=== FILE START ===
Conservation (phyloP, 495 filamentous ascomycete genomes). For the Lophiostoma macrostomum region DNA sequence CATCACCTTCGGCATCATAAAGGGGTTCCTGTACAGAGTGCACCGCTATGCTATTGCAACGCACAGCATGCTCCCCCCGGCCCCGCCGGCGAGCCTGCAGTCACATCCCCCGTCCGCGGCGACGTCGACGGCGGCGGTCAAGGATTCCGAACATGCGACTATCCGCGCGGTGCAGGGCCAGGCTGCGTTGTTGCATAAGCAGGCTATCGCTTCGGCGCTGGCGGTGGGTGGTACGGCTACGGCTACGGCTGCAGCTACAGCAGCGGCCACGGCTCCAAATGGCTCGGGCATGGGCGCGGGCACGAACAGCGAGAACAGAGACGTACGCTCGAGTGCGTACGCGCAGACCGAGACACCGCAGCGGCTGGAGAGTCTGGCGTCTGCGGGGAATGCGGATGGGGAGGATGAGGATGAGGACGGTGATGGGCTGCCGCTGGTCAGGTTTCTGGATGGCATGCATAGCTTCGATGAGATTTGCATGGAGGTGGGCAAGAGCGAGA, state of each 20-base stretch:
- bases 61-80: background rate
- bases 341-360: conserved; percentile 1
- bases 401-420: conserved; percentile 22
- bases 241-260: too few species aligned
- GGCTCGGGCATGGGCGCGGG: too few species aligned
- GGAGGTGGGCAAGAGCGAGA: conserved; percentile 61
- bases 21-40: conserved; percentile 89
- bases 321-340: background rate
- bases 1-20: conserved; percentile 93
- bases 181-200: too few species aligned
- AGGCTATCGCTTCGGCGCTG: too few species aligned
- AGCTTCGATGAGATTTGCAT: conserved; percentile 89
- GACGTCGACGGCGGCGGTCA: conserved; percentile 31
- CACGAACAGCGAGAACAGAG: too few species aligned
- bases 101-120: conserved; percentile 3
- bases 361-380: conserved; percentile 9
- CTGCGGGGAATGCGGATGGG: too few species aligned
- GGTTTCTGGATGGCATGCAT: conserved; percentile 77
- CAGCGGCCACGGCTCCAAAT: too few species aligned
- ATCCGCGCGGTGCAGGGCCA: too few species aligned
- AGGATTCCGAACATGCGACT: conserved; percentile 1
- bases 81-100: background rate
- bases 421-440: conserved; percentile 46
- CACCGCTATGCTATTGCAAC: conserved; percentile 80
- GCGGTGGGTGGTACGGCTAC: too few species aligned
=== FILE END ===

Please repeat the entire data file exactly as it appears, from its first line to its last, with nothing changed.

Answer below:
Conservation (phyloP, 495 filamentous ascomycete genomes). For the Lophiostoma macrostomum region DNA sequence CATCACCTTCGGCATCATAAAGGGGTTCCTGTACAGAGTGCACCGCTATGCTATTGCAACGCACAGCATGCTCCCCCCGGCCCCGCCGGCGAGCCTGCAGTCACATCCCCCGTCCGCGGCGACGTCGACGGCGGCGGTCAAGGATTCCGAACATGCGACTATCCGCGCGGTGCAGGGCCAGGCTGCGTTGTTGCATAAGCAGGCTATCGCTTCGGCGCTGGCGGTGGGTGGTACGGCTACGGCTACGGCTGCAGCTACAGCAGCGGCCACGGCTCCAAATGGCTCGGGCATGGGCGCGGGCACGAACAGCGAGAACAGAGACGTACGCTCGAGTGCGTACGCGCAGACCGAGACACCGCAGCGGCTGGAGAGTCTGGCGTCTGCGGGGAATGCGGATGGGGAGGATGAGGATGAGGACGGTGATGGGCTGCCGCTGGTCAGGTTTCTGGATGGCATGCATAGCTTCGATGAGATTTGCATGGAGGTGGGCAAGAGCGAGA, state of each 20-base stretch:
- bases 61-80: background rate
- bases 341-360: conserved; percentile 1
- bases 401-420: conserved; percentile 22
- bases 241-260: too few species aligned
- GGCTCGGGCATGGGCGCGGG: too few species aligned
- GGAGGTGGGCAAGAGCGAGA: conserved; percentile 61
- bases 21-40: conserved; percentile 89
- bases 321-340: background rate
- bases 1-20: conserved; percentile 93
- bases 181-200: too few species aligned
- AGGCTATCGCTTCGGCGCTG: too few species aligned
- AGCTTCGATGAGATTTGCAT: conserved; percentile 89
- GACGTCGACGGCGGCGGTCA: conserved; percentile 31
- CACGAACAGCGAGAACAGAG: too few species aligned
- bases 101-120: conserved; percentile 3
- bases 361-380: conserved; percentile 9
- CTGCGGGGAATGCGGATGGG: too few species aligned
- GGTTTCTGGATGGCATGCAT: conserved; percentile 77
- CAGCGGCCACGGCTCCAAAT: too few species aligned
- ATCCGCGCGGTGCAGGGCCA: too few species aligned
- AGGATTCCGAACATGCGACT: conserved; percentile 1
- bases 81-100: background rate
- bases 421-440: conserved; percentile 46
- CACCGCTATGCTATTGCAAC: conserved; percentile 80
- GCGGTGGGTGGTACGGCTAC: too few species aligned